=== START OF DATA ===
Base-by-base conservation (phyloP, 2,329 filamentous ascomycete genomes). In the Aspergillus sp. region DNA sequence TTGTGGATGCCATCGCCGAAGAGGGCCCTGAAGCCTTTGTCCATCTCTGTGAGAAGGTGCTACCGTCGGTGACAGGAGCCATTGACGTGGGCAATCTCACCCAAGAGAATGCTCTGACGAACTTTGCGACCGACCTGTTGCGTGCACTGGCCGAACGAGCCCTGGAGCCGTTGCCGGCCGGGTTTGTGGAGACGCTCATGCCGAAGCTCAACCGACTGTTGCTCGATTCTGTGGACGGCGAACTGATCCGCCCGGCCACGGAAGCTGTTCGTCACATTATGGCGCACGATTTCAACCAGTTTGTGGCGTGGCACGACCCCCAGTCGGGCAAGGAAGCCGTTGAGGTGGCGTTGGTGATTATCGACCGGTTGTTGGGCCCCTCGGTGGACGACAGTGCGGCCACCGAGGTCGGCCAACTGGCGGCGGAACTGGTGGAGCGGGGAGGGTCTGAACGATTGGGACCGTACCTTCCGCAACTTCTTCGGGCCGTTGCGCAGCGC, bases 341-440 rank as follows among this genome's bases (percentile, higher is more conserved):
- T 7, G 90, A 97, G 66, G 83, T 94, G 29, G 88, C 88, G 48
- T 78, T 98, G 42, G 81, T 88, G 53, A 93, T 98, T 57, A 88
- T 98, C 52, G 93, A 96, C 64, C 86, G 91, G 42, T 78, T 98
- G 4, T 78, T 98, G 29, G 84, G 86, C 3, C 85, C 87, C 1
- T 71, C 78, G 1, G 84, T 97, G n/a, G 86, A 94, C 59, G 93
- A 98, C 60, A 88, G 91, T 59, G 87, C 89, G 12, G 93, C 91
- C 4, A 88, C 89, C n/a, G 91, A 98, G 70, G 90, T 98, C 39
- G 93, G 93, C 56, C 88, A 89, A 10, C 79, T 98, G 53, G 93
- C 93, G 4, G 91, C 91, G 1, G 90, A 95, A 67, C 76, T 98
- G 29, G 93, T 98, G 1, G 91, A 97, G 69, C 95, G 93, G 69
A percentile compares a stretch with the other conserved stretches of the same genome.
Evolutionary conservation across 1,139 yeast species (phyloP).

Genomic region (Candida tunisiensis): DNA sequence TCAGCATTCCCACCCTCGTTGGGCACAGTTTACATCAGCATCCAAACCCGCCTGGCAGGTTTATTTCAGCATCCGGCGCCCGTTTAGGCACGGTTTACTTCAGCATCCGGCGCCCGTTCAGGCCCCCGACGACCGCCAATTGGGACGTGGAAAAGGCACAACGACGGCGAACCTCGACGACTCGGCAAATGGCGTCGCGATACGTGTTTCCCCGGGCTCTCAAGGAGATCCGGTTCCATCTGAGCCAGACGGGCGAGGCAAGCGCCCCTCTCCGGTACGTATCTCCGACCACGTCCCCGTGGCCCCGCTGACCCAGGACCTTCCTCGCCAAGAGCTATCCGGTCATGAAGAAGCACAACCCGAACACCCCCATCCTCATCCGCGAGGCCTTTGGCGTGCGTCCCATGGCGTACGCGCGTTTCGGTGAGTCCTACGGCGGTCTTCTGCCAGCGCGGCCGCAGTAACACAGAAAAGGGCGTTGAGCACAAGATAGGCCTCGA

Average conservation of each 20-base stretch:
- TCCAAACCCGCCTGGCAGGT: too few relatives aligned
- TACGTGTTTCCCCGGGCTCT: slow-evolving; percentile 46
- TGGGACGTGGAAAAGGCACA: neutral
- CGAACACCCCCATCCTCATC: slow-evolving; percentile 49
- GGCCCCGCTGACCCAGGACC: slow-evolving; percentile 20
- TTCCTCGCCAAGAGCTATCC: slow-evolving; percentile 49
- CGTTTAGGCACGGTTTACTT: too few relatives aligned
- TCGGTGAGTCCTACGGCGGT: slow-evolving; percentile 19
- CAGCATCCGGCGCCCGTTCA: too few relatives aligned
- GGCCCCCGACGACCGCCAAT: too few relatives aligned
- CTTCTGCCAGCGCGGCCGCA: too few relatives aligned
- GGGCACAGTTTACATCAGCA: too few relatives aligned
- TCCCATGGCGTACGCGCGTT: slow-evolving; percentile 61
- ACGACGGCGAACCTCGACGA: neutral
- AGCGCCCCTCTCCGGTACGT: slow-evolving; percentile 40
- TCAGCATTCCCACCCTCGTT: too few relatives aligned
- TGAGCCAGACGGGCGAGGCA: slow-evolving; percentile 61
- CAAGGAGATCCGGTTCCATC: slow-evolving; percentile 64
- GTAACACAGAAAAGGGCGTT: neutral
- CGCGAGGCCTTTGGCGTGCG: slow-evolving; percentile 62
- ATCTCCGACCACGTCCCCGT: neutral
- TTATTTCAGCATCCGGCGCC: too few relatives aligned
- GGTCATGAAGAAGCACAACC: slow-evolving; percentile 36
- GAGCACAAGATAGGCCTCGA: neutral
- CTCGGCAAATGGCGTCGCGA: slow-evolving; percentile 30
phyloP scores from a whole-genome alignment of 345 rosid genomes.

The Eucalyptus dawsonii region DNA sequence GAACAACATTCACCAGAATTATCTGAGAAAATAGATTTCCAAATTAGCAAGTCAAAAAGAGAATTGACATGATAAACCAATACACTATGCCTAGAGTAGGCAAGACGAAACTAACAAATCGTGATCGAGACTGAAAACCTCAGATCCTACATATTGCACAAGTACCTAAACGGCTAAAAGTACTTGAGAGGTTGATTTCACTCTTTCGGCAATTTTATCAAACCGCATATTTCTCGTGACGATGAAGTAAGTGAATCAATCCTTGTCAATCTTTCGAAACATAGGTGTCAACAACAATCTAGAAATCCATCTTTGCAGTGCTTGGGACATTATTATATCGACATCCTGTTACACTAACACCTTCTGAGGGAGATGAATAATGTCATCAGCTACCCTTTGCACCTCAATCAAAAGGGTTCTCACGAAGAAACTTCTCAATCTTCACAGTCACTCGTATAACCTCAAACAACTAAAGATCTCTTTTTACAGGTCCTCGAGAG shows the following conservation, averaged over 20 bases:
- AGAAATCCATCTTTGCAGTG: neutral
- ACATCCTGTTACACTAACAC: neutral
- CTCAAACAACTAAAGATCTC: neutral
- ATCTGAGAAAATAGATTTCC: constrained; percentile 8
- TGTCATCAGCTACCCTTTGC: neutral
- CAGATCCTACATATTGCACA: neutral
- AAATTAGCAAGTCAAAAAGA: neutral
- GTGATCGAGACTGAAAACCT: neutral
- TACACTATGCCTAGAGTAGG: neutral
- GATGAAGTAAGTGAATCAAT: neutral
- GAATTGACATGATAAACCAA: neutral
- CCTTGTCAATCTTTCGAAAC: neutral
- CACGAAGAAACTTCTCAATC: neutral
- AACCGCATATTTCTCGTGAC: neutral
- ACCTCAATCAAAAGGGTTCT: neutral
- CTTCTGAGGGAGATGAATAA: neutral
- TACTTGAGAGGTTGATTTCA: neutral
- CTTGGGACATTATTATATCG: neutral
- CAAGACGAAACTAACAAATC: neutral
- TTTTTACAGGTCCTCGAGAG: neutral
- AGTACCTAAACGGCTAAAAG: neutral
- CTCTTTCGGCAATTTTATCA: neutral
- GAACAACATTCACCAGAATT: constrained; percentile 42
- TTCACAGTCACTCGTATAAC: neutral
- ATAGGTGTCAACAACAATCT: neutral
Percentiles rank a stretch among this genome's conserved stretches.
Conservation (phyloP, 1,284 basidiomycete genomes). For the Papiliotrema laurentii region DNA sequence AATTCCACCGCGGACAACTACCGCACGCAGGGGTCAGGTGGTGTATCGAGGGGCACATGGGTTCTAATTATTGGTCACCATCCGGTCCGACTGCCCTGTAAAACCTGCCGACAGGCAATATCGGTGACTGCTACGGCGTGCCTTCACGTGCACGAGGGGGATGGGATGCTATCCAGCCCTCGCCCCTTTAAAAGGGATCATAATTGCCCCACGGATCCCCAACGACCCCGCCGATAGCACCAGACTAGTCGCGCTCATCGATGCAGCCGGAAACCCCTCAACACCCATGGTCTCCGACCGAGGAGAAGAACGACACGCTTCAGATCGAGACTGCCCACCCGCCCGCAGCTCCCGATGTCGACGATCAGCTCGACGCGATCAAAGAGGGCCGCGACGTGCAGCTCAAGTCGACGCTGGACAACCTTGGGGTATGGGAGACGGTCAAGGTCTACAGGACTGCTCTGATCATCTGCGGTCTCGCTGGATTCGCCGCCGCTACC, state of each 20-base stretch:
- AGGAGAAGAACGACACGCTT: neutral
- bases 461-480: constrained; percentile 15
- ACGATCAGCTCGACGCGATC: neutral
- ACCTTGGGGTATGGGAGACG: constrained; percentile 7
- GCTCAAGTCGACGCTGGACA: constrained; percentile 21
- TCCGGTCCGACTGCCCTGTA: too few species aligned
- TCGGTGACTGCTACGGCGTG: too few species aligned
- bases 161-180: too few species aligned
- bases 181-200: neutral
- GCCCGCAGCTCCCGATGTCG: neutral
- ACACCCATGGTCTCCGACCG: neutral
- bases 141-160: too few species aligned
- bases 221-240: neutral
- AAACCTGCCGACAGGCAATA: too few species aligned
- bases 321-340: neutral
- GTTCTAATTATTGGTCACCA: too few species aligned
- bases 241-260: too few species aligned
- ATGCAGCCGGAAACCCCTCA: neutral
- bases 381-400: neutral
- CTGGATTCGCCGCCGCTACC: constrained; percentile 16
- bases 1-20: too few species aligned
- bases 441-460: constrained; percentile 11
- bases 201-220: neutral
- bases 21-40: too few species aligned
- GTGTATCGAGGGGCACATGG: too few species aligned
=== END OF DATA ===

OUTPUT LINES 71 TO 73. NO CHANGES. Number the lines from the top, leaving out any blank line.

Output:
- bases 461-480: constrained; percentile 15
- ACGATCAGCTCGACGCGATC: neutral
- ACCTTGGGGTATGGGAGACG: constrained; percentile 7